Sometimes, it is a band’s associations that prevent them from slipping into total obscurity. Whether it be from a notable artist producing them, a band member finding critical acclaim either before or after being in the group, or simply by happenstance, bands and musicians that would otherwise be forgotten live on in the annals of history. Two recent releases from Omnivore highlight this phenomena, resulting in two interesting releases that might not have stood out on their own were it not for a generous rockstar benefactor.
In mid-1960s Los Angeles, few bands proved as influential as The Byrds. It’s easy to understand why their distinctive harmonies and 12 string guitar melodies blended the British sound of the Beatles to the folk rock sound of Bob Dylan. Their sound was unique and original, even as it proved to be merely a hybrid of the two dominant sounds of the era. Because of this, young bands had a new source of inspiration––and new idols to imitate––and birds inspired folk rock became the next big thing. One such group, The Blokes, proved to be quite adept at interpreting the style, so much so that one night they caught the eye and ear of Byrds songwriter and guitarist Gene Clark.
At the time, Clark himself was in a state of transition. Having just left the band for creative differences (and, ironically, a fear of flying that prevented him from touring), he was still trying to plot his next move. Though he put together a solo album with the Gosdin Brothers, it had not proved to be the satisfactory experience he had hoped. Undeterred,, he spent much of his time in a state of constant writing and creation. The first eight songs on Gene Clark Sings For You originate from this ongoing fertile era, taken from a privately circulated demo acetate entitled Sings For You that made the rounds in 1967. One might be tempted to make these songs out as greater than they are, but the truth is they are sketches––very roughsketches at that––and nowhere near finished. Yet if considered for what they are, they do offer a fascinating look into the creative process. “Past Tense” and “One Way Road” highlight an interplay between the melody and the lyrics that leads one to think he is mentally working out the lyrics as he plays. Conversely, “7:30 Mode” and “That’s All Right By Me” offer more developed lyrics but with meandering melodies that drag on for a minute or two longer than they should, which seems to hint that he had the lyrics somewhat worked out, but not the melodies. Regardless, you’re given a rare invitation into the creative process.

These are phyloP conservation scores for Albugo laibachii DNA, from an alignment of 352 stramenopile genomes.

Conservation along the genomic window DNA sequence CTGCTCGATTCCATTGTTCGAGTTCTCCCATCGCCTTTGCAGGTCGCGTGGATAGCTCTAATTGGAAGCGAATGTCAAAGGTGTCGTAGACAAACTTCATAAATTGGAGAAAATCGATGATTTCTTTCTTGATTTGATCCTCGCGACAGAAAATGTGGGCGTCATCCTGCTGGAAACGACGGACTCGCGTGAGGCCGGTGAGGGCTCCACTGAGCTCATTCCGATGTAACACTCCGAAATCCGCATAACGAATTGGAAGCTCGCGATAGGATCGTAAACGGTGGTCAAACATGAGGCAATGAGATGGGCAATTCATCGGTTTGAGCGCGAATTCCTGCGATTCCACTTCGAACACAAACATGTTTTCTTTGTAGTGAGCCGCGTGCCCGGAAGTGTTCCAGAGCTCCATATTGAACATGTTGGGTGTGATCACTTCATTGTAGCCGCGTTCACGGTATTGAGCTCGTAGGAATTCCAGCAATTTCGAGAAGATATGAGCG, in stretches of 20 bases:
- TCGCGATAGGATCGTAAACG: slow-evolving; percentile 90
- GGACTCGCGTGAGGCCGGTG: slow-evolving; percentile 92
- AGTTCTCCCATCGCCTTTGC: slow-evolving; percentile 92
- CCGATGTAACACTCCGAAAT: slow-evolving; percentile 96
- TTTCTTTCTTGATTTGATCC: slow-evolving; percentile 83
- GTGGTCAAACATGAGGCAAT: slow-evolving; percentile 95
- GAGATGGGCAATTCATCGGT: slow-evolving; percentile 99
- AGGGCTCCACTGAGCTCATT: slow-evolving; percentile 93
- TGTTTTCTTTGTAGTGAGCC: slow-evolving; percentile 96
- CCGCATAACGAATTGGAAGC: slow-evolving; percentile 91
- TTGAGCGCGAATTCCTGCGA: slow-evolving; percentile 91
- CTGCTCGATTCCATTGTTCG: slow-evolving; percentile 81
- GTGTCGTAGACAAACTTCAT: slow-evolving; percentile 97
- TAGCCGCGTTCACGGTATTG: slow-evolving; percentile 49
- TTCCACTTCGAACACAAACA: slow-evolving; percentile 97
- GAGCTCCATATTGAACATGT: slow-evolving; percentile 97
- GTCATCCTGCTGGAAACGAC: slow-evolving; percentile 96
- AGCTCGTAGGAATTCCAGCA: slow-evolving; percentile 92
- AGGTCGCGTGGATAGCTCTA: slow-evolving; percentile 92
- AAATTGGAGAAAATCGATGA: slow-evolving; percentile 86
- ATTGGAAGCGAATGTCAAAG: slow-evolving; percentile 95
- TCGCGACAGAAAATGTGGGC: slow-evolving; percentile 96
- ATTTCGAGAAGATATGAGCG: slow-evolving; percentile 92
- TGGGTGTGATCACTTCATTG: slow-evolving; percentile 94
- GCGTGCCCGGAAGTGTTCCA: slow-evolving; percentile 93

During this time, he reconnected with his friends in The Blokes, who had recently hired a female vocalist, Diana Di Rose, prompting them to change their name to The Rose Garden. Sporting a psychedelic rock sound that was also soft and melodic, their first single, “Next Plane To London,” proved to be a regional hit. Clark took an interest in the band, and he presented them with a five–song acetate of songs for them to consider. (Long thought lost, it was found recently and is presented in its entirety on Sings For You) They would take two of them, “Long Time” and “Till Today,” and record them for their sole album, The Rose Garden.
Unfortunately, their self-titled album isn’t particularly distinctive, and while one can hear a bit of promise, it becomes obvious rather quickly that they lack a distinctive style. Sure, they have lovely harmonies and it’s easy to understand why Clark would be attracted to them as they are equally indebted to the same 12 string Rickenbacker Byrds sound, but the material feels like generic psychedelic soft rock with a touch of country twang. They fare a little better on their two original songs, “Flower Town” and “Rider,” and the two Clark compositions are superb, but the rest is forgettable. A handful of live recordings show that they had the chops to play live, as they perform a passionate take on their single, alongside covers of Bob Dylan, Sonny Bono, Bo Diddley, and, yes, The Byrds. Between lackluster sales, band tensions, and a bizarre set of circumstances involving the draft, The Rose Garden came and went quite quickly.
Yet these two releases are not without merit; if anything, it offers a glimpse into the creative workings of one of the era’s most underrated singer-songwriters, and shows how Clark was willing to take a chance on a young band in much the same way Dylan had done for him and his band, even if ultimately the chance never really panned out.